2 Heman Geer (1819-1892) was a Congregational Clergyman in Ashtabula county, Ohio. He was in the pulpit of the Wayne Congregational Church from October 1857 to January 1867. He died at Tabor, Iowa.

3 A reference to John Brown, Jr. (son of the martyr). The Detroit Free Press on 19 May 1861 had less than kind things to say about Brown’s attempts to relocate escaped slaves from Canada to Haiti: “That notorious character, John Brown, Jr., is now at Windsor, accompanied by an ebony-colored individual who styles himself Captain Tate and hails from Hayti. Does John Brow for one moment entertain the idea that, by bringing his Haytien friend with him to exhibit as a specimen of what Hayti produces, he will prevail upon the Canada niggers to leave a country where they can subsist by stealing, and go where they will be obliged to labor for a livelihood? It cannot be accomplished; it is beyong the power of man.”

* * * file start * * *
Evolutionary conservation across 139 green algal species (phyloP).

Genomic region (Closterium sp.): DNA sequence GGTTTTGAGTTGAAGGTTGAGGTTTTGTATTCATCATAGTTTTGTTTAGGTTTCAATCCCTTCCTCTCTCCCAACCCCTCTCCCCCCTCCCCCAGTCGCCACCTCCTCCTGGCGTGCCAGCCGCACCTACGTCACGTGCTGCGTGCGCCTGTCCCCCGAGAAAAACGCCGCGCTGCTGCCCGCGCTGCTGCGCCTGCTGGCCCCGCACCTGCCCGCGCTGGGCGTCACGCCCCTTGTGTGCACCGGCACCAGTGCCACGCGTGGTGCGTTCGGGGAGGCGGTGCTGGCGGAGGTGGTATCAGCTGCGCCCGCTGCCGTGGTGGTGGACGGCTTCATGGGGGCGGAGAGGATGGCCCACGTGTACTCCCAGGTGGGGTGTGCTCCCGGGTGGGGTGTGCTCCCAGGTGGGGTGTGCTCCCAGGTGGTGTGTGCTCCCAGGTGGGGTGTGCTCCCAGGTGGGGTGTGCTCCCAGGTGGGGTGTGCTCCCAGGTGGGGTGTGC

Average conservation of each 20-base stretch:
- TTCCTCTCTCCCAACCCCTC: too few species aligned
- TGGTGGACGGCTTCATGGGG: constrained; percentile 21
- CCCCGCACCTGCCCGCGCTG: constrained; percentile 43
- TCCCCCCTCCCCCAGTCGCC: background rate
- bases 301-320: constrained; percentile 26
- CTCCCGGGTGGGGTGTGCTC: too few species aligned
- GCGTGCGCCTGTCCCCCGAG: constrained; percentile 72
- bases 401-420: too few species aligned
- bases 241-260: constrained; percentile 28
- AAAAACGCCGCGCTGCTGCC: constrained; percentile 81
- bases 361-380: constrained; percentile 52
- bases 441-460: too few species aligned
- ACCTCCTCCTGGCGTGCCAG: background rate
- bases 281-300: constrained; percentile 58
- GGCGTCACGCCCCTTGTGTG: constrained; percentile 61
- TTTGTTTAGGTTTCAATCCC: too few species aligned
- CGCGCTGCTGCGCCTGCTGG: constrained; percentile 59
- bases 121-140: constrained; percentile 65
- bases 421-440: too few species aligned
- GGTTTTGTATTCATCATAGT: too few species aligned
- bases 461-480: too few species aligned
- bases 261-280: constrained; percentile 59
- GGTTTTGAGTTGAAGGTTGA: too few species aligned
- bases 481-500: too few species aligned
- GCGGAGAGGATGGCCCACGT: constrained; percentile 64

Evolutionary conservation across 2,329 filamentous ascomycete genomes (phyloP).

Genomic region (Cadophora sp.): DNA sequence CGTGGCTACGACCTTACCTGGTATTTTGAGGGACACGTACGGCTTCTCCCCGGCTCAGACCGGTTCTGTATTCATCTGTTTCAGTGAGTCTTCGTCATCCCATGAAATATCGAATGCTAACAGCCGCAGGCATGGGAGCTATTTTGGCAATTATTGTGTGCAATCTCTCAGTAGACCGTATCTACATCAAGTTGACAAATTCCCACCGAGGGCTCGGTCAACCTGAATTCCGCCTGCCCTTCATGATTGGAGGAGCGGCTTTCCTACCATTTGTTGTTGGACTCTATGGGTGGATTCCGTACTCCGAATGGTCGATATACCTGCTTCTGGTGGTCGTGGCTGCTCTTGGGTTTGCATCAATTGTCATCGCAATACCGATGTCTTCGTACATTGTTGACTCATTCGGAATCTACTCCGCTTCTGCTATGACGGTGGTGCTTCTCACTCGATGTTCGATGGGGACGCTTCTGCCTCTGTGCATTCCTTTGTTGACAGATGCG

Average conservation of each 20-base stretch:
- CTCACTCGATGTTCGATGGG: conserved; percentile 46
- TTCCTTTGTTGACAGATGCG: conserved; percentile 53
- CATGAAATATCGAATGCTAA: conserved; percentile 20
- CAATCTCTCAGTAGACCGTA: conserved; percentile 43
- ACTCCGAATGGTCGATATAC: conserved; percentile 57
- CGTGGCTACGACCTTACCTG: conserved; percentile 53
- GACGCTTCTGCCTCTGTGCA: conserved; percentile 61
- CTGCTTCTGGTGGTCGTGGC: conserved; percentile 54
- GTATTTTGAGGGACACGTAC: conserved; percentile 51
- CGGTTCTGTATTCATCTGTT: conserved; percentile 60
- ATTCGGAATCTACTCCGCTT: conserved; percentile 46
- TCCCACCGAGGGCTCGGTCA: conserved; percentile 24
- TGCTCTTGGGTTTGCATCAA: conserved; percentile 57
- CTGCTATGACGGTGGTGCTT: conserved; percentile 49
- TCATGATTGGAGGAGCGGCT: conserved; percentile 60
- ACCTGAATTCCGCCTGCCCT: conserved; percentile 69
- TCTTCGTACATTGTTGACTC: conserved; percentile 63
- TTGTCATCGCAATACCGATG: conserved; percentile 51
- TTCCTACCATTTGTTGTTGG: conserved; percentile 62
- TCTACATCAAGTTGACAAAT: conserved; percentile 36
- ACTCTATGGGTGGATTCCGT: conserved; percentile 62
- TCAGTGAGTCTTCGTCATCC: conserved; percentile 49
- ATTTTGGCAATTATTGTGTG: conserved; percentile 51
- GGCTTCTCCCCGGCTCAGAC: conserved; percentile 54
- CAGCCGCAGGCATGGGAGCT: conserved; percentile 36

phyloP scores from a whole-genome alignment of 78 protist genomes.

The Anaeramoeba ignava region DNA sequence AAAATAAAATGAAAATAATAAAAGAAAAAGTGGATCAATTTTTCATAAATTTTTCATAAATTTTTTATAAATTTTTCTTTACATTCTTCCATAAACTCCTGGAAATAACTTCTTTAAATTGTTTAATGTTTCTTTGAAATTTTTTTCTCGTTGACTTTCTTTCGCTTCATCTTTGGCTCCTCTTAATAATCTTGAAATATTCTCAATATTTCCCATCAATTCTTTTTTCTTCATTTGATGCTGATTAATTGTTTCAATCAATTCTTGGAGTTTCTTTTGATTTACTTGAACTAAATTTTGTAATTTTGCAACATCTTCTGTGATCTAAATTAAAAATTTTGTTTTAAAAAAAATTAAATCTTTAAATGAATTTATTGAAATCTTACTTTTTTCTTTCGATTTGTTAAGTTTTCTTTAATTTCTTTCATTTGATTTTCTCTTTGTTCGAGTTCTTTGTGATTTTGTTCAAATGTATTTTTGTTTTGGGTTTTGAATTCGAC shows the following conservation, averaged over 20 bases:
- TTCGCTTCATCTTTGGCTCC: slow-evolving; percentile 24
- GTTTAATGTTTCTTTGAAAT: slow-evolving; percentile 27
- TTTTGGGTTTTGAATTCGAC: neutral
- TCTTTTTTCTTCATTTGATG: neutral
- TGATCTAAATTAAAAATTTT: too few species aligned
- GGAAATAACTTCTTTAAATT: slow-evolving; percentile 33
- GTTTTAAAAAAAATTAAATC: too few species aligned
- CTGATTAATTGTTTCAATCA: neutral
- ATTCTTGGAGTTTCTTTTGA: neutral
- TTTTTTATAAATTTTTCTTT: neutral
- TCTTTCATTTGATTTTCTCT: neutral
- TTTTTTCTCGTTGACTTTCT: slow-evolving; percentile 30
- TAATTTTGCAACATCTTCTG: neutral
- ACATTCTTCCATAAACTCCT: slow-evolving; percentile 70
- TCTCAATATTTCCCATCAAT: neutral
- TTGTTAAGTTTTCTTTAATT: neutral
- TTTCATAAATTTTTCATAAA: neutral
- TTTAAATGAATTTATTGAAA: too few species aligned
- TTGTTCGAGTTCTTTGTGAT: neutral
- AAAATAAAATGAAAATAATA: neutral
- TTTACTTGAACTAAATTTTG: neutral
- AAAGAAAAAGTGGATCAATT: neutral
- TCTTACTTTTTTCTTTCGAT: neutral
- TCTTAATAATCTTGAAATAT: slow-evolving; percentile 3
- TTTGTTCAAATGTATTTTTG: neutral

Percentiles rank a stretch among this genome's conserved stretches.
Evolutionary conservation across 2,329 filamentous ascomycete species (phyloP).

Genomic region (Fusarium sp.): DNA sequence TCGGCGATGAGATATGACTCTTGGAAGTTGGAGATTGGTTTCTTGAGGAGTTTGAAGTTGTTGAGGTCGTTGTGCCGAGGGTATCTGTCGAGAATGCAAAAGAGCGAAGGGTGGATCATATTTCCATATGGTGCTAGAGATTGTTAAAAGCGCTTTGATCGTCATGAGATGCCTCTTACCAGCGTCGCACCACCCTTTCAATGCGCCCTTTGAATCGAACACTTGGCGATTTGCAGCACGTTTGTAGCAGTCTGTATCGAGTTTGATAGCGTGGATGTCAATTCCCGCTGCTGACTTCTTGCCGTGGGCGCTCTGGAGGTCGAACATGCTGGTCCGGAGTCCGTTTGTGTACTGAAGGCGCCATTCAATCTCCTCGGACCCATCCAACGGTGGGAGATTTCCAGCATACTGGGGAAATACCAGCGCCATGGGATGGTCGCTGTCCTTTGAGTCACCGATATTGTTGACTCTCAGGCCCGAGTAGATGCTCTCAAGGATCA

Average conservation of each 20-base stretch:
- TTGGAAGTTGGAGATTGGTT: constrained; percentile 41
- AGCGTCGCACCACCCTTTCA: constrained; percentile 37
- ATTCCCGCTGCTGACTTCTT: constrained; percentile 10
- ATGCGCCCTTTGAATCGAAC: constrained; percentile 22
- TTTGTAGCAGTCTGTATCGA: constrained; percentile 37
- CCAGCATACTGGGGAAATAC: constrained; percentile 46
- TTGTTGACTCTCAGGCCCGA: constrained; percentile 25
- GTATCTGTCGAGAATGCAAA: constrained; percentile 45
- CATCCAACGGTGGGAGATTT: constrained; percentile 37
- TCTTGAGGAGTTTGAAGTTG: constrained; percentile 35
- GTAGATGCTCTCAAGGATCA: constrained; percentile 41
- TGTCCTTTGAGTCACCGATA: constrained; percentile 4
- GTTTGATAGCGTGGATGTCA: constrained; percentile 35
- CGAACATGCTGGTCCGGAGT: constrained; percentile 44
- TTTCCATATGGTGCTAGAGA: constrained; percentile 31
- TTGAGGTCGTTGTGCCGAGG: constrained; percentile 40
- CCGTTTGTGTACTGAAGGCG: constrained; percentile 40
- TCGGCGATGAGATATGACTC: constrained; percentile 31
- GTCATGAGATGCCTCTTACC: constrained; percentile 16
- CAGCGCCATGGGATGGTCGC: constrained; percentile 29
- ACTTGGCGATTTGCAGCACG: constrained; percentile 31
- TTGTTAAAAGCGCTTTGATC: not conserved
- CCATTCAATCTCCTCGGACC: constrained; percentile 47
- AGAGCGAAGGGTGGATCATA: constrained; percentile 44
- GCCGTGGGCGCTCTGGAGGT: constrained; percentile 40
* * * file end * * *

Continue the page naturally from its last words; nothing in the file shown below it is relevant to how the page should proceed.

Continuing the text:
1861: Mary C. Stewart to Sarah Elizabeth Russell

Libby Russell, ca. 1855

This letter was penned in June 1861 by a young school teacher who signed her name “Mary.” The content of the letter suggests to me that she was actually from the same same village as the young woman she was writing to which was her friend, Sarah Elizabeth (“Libbie”) Russell (1834-1925), the daughter of Luther Russell (1802-1878) and Polly E. Russell (1806-1896) of Streetsboro, Portage county, Ohio. The 1860 US Census for Streetsboro reveals a school teacher by the name of Mary C. Stewart (b. 1832) who was single and living with her parents. Since it was not uncommon for school teachers to leave their hometowns and teach in rural school districts while boarding with families of the students, my hunch is that this letter was written by Mary C. Stewart though of course I cannot confirm that by anything in the letter.